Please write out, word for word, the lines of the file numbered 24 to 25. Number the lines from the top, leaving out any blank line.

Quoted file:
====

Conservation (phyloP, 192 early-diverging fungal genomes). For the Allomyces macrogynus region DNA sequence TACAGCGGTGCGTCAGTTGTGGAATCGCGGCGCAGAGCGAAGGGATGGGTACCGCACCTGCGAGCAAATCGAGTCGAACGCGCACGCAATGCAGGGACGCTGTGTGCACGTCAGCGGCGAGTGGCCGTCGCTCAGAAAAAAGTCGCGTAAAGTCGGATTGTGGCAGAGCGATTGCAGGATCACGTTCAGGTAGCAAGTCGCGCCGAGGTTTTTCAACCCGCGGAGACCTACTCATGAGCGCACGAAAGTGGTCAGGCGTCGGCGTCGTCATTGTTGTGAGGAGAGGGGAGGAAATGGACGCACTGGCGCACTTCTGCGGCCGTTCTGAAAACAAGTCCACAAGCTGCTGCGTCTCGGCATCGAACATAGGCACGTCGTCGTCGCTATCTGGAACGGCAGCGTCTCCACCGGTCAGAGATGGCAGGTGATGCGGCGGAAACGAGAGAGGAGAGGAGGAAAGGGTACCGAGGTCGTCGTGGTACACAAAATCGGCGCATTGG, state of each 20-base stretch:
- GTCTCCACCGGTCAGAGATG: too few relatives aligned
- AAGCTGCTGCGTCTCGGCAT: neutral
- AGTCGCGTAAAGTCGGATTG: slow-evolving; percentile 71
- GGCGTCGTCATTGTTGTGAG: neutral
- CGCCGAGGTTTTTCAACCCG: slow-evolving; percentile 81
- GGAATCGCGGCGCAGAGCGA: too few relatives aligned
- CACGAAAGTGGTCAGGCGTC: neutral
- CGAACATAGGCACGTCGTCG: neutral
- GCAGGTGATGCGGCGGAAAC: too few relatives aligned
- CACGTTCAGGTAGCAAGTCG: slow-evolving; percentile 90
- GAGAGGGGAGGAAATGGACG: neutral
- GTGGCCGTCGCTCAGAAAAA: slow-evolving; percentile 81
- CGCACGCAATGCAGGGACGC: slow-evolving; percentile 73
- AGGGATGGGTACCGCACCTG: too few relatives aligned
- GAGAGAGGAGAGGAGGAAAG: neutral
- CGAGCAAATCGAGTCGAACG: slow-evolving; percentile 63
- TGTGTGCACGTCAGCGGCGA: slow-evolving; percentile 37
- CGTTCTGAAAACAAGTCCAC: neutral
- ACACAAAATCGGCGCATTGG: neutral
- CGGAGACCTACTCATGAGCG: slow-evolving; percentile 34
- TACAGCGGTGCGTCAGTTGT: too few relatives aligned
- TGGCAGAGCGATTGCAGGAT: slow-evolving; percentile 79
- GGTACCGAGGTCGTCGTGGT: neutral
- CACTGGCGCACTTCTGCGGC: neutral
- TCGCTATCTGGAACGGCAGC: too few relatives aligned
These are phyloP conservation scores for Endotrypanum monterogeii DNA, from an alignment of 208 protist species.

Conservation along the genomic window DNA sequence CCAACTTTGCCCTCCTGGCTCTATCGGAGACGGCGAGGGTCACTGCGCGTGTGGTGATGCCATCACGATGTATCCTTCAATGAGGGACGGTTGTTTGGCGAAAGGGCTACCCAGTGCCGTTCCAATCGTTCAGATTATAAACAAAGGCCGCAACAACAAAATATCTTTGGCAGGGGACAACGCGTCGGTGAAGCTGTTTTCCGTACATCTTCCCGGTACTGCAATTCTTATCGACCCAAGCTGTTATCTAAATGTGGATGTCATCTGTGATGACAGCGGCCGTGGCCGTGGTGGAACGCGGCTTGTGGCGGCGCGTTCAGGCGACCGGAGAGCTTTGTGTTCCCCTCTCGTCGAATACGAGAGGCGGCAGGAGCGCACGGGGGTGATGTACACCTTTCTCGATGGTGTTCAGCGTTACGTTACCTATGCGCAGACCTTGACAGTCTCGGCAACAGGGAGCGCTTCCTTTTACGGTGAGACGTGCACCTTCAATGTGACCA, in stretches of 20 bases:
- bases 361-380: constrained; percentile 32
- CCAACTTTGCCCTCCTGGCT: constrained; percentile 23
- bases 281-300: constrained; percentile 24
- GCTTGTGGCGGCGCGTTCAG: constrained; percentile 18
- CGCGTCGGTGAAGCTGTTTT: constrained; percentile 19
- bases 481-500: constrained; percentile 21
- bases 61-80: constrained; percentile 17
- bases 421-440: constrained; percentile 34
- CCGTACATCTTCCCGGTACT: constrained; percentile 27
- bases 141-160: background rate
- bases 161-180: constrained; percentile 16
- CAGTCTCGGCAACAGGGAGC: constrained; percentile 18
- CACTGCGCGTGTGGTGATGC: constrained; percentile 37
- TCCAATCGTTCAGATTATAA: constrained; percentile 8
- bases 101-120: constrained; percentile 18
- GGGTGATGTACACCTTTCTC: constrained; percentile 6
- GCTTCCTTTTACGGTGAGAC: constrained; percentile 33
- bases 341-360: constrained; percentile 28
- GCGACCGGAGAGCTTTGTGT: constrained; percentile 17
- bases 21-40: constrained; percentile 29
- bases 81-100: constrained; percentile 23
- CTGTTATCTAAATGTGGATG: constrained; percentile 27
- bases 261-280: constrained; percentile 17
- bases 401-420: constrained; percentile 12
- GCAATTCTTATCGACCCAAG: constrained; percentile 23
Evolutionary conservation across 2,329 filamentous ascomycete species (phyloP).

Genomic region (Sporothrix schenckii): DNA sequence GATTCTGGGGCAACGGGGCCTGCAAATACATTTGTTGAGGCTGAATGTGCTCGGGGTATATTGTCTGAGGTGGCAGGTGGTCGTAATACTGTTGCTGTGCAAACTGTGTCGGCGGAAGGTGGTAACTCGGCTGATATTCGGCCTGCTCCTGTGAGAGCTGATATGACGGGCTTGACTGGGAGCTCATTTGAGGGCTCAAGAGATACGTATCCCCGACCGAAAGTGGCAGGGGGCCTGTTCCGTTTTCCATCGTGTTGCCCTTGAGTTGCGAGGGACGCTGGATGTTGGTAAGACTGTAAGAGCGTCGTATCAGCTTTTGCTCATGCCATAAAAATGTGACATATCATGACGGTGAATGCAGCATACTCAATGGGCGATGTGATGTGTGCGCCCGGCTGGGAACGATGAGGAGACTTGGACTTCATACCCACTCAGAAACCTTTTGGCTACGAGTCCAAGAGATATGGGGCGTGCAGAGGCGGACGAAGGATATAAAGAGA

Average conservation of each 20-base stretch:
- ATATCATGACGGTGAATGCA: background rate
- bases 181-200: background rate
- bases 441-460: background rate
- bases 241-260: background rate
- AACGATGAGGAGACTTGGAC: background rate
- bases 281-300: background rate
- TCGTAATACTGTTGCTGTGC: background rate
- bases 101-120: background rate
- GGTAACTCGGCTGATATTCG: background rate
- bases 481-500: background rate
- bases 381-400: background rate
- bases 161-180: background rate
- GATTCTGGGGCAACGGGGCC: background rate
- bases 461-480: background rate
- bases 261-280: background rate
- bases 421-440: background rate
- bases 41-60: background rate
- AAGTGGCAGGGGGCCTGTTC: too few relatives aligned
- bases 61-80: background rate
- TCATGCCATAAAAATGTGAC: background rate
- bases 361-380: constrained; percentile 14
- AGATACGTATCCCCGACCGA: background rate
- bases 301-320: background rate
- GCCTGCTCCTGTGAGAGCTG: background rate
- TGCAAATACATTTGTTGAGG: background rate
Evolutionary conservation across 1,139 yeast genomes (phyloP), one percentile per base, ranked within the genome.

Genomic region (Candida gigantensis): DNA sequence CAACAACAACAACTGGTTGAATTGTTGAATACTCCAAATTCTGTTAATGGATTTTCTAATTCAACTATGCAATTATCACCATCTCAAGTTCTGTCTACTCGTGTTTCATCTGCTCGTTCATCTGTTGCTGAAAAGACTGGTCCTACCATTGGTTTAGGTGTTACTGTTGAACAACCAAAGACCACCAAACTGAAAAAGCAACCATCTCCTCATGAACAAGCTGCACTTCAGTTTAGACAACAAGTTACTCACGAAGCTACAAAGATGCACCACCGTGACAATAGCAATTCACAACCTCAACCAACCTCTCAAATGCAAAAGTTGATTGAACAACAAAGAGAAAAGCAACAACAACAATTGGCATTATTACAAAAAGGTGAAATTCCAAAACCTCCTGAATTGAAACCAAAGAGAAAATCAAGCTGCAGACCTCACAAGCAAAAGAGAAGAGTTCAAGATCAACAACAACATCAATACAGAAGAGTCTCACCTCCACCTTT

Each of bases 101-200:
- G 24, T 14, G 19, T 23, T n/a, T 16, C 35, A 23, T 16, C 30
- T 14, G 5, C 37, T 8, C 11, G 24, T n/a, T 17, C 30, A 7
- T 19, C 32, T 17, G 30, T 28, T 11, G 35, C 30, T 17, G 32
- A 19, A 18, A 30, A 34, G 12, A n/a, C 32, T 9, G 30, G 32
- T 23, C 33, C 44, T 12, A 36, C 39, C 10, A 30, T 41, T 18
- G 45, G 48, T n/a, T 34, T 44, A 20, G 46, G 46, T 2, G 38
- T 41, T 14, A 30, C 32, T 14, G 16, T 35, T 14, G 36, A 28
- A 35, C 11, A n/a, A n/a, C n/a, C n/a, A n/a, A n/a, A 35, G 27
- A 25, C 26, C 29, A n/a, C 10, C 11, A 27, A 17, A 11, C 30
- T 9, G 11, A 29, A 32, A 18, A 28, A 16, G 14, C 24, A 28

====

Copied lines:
- GGTACCGAGGTCGTCGTGGT: neutral
- CACTGGCGCACTTCTGCGGC: neutral